Using Television & Social
Given the broadcast nature of the medium and the predictable consumption habits of viewers, it is relatively straightforward and cost-efficient to run a television burst of activity which takes maximum advantage of television's potential. However, it is worth noting that this is partly dependent on your target: the younger your target market skews, the less reliant on television your brand can be.
Social media also has extensive reach. In the Australia, it is second only to television, reaching nearly 77% of the adult population on a weekly basis. Additionally, social media's strength complements television's weakness, with its highest penetration being among 18 to 29 year-olds. However, there is a key challenge inherent in maximising this potential reach, which needs to be considered.
For consumers, social media is a conversational space. While this may be less true for brands, we have to acknowledge that consumers feel this way, and that they do in fact have the ability to 'switch us off' if they so choose. To use a common example: if you wanted to sell to people in a bar, you wouldn't walk in and start shouting at the whole room and expect to be greeted warmly by all. Chances are, most of them would ignore you or you would be kicked out. On the other hand, neither would you just pick one group who seemed most likely to buy, talk to them, and then leave. Doing this goes too far the other way, and would exclude a range of potential consumers. Instead, if you wanted to effectively reach everyone in the proverbial bar, you'd need to deliver a tailored pitch to each of the different groups. An approach like this could be called generating 'sophisticated mass reach'.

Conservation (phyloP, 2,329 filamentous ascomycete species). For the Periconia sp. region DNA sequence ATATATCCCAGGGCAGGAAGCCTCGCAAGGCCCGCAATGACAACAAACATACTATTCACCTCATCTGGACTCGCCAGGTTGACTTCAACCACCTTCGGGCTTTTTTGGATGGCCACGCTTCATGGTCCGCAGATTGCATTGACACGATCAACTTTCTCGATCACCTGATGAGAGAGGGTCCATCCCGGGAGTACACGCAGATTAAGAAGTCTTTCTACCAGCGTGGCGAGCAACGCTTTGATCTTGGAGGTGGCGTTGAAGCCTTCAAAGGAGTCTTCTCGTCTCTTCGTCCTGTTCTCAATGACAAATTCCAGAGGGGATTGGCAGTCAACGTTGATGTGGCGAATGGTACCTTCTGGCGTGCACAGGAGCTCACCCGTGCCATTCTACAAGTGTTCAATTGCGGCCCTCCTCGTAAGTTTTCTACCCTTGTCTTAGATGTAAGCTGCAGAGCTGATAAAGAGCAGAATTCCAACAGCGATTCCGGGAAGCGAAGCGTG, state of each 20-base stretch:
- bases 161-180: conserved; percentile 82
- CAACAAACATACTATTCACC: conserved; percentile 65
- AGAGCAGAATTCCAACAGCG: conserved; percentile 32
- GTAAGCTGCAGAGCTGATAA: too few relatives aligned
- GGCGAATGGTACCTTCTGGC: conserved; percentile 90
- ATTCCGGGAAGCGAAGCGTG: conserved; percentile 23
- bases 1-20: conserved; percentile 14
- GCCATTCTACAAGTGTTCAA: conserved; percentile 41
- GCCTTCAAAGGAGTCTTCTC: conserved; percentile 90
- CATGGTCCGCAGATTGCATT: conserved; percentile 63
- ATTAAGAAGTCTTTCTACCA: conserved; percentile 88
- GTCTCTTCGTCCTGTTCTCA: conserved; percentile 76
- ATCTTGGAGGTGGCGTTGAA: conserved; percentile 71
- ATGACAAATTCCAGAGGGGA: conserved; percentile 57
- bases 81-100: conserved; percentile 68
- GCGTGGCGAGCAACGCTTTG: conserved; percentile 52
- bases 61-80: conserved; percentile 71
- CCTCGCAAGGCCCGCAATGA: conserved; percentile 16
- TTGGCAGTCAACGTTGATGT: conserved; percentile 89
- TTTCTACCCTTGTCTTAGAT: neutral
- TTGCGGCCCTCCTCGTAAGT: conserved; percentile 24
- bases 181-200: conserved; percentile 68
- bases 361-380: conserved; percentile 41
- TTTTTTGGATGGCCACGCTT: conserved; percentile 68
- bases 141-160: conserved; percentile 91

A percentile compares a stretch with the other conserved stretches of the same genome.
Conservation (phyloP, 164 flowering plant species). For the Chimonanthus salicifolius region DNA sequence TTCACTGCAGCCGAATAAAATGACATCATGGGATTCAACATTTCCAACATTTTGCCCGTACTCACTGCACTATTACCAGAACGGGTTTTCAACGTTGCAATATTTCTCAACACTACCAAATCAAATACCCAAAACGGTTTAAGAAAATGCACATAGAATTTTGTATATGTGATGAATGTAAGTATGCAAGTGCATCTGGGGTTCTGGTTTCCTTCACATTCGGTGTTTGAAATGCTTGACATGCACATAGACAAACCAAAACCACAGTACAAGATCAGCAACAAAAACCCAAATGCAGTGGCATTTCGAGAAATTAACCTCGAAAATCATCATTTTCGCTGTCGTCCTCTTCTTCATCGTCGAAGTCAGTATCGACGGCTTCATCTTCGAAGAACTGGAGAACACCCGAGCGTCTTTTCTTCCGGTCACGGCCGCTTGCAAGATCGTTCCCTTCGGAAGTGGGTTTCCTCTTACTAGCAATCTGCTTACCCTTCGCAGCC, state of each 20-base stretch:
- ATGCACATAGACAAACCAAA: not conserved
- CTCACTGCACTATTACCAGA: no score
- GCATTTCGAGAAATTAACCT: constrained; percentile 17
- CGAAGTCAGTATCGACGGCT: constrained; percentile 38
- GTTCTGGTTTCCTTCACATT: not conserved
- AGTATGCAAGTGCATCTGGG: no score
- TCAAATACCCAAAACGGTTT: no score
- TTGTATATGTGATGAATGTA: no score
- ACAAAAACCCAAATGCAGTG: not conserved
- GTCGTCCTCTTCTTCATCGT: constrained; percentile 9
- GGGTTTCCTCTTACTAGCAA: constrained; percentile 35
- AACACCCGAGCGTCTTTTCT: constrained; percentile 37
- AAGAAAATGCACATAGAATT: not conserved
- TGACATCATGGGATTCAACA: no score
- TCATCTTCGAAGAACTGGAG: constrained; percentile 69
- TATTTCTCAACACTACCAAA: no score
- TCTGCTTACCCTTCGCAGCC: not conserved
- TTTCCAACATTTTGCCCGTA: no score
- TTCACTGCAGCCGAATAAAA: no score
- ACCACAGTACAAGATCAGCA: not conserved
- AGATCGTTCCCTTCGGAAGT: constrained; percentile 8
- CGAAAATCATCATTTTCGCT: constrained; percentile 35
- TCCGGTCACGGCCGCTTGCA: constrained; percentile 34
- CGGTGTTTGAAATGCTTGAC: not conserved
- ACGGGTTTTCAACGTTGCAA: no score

In terms of what this means for our ecosystem, television is an obvious primary reach channel for most brands. However, if you consider the relative demographic strengths and apply the concept of sophisticated mass reach when determining channel roles, you could focus television on older audiences, and social media on the younger. This would maximise the strengths of the two channels while minimising the weaknesses, potentially resulting in a more efficient use of budget.